We will try to update more frequently, so we can avoid these long posts. I'm sure I'm forgetting some things, but Daniel can add his 2 cents later!

Much love from Beijing! We miss you all!

Zoie and Daniel

Monday, August 3, 2009

Chillin' In Japan!

Hey everyone! I'm sitting here in the JAL Lounge of the Tokyo airport and thought I would write a quick post. I arrived about an hour and a half ago, and its now 2:30pm here in Japan. For those of you who don't know, I was upgraded to first class, so I had an AMAZING flight. Not only did I have a seat that went into a full bed, but I was offered anything imaginable: from beef fillet to various Japanese dishes. It was a wonderful way to travel, and because I didn't sleep the night before, I was able to sleep almost 2/3 of the flight. Also, just shortly after take-off, we flew directly over the Grand Canyon. It was a spectacular view of the canyon, and helped get the flight off to a great start!

Now, I am just waiting in the lounge for my next flight to board. I was able to catch some people on video chat which was really nice, and connect with my family which was nice as well. On a slightly different note, the toilets in the bathroom here have built in bidets. Awesome! Currently, I'm debating on whether or not to shower here. Anyway, I just wanted to give everyone a quick updated. Hopefully my flight will be on time to Beijing, and I will have no trouble getting a taxi and making it to my hotel. Wishful thinking maybe, but I'm really excited and eager to get back to China! I hope everyone has a wonderful week, and depending on what my internet situation is like in Beijing, I hope to be connecting with many of you soon!

Daniel

Sunday, August 2, 2009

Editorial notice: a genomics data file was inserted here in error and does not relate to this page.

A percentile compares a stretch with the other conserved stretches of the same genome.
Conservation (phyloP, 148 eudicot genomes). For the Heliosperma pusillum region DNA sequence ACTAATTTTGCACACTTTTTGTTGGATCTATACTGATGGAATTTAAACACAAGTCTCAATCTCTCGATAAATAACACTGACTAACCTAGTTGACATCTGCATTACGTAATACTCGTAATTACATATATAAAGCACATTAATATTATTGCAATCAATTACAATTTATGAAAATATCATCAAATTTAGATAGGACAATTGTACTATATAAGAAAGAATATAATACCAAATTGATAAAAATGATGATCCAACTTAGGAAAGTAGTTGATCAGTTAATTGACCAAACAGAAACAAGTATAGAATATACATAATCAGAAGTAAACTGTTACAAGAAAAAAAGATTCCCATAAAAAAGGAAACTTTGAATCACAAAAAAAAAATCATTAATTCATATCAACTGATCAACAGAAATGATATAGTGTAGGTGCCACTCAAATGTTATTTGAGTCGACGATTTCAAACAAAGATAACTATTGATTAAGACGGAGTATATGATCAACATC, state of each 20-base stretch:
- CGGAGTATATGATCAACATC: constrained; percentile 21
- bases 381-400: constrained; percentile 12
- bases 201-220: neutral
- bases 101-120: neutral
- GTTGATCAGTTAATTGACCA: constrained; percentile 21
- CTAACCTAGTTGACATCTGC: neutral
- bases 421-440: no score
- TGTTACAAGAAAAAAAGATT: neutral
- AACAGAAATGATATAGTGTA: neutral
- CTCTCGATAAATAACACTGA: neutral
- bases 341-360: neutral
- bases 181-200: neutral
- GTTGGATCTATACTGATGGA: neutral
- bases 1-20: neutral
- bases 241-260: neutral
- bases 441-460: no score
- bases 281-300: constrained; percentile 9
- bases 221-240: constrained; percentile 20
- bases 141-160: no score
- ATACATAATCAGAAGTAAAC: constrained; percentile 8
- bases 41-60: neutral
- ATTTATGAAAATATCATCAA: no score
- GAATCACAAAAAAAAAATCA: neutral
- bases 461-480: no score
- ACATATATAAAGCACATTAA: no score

Leaving Tomorrow!

Hi everyone!

I can't believe how fast the time has flown! I leave tomorrow at 12:10pm and arrive in Beijing on Monday at 1:50 pm (which is 1:50 am in NJ). I'm excited and nervous all at once, but I think that this will be an experience of a lifetime. It still doesn't feel like I'm leaving for a whole year!

Anyway, it's time for my last delicious mom-cooked dinner for a while. Make sure to subscribe to our blog and leave lots of comments! Emails are always appreciated as well :)! Check back soon for our first China entry, hopefully full of videos and pictures (as long as the internet permits)!

Zoie

Saturday, August 1, 2009

Pre-Departure Words

Hey Everyone! First of all, thanks for checking out our blog! Its Friday morning, and I leave for China in less than 3 days! I can't believe I'll be away for a full year! I'm almost done packing, and I'm spending the rest of my time in Waco hanging out with my family before my long day ahead. Ill be leaving Waco on August 2, at about 6am, and I arrive in Beijing Aug 3, at 9:15pm. I fly from Waco to Dallas, Dallas to Tokyo, and Tokyo to Beijing. The following day I begin my TEFL (Teaching English as a Foreign Language) training. After about 2 weeks in Beijing, I leave for SHENZHEN where I will be living for the remainder of the year. I look forward to keeping up with everyone, and I love to read comments regarding what I have written. If the internet connection is good, Zoie and I are going to try to video blog from various places around China. Anyway, thats all for now. Keep checking in on our blog and don't forget to check my Twitter for quick updates! I hope to talk to everyone soon!

Daniel